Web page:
Just watch out for that coronary and the don't get hit by that bus.
From the Times' Well Blog:
...Why the number of heart-attack deaths should surge so significantly during the holidays still is not clear, although cardiologists have some well-founded guesses. “We suspect there is often an inappropriate delay in seeking medical attention” at this time of year, says Dr. Robert A. Kloner, a professor of medicine at the University of Southern California, a cardiologist at Good Samaritan Hospital and the lead author of both the 2004 study of deaths in Los Angeles County and the accompanying editorial. “People ignore the pain in their chest,” perhaps because they don’t wish to disrupt the festivities or they misinterpret the ache as overindulgence, Dr. Kloner says. By the time they get to an emergency room, it’s too late to save them...more...From the Times' Health Hazards column, "Beware the Walk Home on New Year’s Eve":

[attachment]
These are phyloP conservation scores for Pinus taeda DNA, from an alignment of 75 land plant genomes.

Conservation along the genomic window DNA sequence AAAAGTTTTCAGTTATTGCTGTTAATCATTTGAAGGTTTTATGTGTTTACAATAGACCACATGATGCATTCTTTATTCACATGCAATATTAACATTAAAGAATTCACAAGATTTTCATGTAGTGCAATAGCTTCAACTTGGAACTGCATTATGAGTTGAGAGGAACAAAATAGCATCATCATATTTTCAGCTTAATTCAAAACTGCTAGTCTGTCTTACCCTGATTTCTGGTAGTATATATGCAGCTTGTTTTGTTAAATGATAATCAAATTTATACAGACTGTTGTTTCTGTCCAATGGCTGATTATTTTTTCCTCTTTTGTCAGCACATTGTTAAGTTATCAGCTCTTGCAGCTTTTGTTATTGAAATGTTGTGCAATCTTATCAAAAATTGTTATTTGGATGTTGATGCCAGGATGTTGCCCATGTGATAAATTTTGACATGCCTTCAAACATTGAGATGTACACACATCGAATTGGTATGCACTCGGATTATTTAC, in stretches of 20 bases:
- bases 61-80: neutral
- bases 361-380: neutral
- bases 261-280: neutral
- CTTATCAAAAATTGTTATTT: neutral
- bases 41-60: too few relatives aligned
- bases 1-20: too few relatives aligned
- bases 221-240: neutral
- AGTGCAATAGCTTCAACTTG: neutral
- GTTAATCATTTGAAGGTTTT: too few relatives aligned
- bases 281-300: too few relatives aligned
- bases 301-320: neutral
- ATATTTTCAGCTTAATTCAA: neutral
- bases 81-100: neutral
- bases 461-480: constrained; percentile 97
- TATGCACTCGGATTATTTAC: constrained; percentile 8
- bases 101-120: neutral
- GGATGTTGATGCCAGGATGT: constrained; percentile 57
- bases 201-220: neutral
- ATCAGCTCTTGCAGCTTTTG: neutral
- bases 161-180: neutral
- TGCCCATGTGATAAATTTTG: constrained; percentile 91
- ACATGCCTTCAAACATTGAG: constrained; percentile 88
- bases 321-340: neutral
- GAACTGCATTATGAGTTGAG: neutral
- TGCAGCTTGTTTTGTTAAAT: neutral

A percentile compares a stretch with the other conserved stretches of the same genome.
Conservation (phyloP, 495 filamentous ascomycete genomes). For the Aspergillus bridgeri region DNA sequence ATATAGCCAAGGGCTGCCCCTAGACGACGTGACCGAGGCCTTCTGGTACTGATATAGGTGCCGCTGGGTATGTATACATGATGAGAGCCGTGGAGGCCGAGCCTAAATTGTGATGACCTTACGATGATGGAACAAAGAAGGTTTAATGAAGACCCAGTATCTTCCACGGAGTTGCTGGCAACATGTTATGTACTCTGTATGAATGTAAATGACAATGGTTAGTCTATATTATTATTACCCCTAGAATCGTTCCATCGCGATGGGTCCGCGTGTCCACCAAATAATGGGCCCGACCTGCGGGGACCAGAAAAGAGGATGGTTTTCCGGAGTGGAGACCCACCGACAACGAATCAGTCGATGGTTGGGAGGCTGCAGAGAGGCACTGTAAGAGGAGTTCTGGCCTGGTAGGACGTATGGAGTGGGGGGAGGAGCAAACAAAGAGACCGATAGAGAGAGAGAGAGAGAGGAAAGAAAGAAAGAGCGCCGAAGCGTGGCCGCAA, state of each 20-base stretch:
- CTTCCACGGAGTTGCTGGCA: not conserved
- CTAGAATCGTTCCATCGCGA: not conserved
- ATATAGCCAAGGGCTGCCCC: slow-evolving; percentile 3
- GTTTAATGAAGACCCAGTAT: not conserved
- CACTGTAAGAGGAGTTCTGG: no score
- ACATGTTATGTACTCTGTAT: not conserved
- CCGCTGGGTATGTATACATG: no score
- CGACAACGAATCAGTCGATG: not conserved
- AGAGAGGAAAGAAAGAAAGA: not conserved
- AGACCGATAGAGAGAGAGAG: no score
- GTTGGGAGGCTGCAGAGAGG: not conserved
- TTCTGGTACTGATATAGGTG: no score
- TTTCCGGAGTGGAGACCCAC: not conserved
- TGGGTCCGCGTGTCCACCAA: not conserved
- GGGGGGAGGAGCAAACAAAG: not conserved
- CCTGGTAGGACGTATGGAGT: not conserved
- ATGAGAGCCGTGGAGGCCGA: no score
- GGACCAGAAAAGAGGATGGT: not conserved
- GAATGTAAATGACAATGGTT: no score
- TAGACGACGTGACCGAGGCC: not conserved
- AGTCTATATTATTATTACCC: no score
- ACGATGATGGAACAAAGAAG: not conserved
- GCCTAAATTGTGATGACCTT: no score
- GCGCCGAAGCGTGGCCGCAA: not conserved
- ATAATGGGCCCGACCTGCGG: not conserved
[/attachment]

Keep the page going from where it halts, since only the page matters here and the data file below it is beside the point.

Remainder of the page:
Driving and drinking don’t mix. But walking home drunk after a New Year’s Eve party can also be dangerous.
Studies have shown that more pedestrians are killed on the first day of the year than on any other day, and many of those killed have elevated blood alcohol levels.
And as Dr. Thomas J. Esposito, a trauma surgeon at Loyola University Health System in Maywood, Ill., recently noted, many drivers are also impaired on New Year’s Eve.
“Any degree of alcohol increases the chances your judgment or coordination can be impaired, whether on New Year’s Eve or any other day,” Dr. Esposito said in an interview. “Alcohol is associated with 50 percent of the injuries we see in the emergency rooms.”
Dr. Esposito recommended that revelers who are drinking stay in one place, call a cab, or go home with a sober “designated walker.” Walking in a large group and wearing lightly colored clothing may also decrease the risk of accidents.